I think you managed it very admirably, Alicat. Though the meter was clearly dependent on the phrase itself, it has a wonderful side-effect of lightening your tone to an almost playfully self-aware brand of naive optimism. It reminds me both of Chaucer's "Complaint to his Purse" in its jolliness and Wordsworth's "Resolution and Independence" for its stoic optimism.
The sentiment is pure gold and you've put it across in a way that's both sincere and casual. Reminds me a lot of some of Balladeer's balderdash, but with a more overt moral argument. I could go on trying to express how pleased I am with the tone, but I think I'm starting to repeat myself.
Let me also congratulate you on showing one of the ways in which cliche can be used purposefully in this stanza here:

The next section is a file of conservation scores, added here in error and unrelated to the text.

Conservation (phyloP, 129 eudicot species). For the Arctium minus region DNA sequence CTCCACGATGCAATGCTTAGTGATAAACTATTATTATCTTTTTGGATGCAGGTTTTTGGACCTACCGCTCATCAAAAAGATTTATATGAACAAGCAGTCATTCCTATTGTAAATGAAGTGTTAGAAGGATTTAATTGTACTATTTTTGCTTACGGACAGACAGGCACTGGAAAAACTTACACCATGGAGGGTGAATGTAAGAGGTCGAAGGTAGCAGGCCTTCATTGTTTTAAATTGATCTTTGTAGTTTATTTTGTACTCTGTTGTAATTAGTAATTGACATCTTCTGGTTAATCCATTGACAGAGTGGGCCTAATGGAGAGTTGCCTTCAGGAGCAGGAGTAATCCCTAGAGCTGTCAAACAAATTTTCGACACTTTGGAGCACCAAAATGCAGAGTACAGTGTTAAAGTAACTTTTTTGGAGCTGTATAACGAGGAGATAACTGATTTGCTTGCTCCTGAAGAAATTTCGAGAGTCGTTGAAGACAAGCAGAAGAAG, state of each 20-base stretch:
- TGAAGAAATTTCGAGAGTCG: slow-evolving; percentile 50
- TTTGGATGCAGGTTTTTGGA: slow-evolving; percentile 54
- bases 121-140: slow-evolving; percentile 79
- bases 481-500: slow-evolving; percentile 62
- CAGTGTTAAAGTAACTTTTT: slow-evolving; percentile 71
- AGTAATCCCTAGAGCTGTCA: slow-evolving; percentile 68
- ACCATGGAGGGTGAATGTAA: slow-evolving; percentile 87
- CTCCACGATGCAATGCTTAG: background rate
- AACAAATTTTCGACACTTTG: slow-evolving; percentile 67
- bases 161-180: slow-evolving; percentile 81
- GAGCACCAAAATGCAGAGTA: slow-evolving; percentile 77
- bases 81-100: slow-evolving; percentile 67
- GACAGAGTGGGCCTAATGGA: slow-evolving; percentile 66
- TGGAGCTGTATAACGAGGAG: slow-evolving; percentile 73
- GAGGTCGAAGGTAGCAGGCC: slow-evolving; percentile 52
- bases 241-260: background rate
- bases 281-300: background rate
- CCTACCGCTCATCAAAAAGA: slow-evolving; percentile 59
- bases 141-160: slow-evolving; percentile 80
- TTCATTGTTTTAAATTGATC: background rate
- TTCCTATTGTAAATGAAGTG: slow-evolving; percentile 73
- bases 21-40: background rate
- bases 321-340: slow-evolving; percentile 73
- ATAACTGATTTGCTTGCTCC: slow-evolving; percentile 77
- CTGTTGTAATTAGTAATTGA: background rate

quote:See, there's so much familiarity in that saying that you're able to shrug off the weight of "dues and bills to pay" both as an impediment to your audience and as a burden to your personal life. It's the kind of attitude we hope we can "meet up" with another day, since it's something that seems so terrifying to us but obviously doesn't trouble you. We're isolated from you, maybe even jealous. This is why cliche helps you so much: you're talking to us like children, very subtly though.
You tell me that you'd love to join me
but there's dues and bills you must pay.
Maybe later we'll meet up;
tomorrow is another day.
A very fine achievement as always, Alicat.
"To me, the thing that art does for life is to clean it, to strip it to form."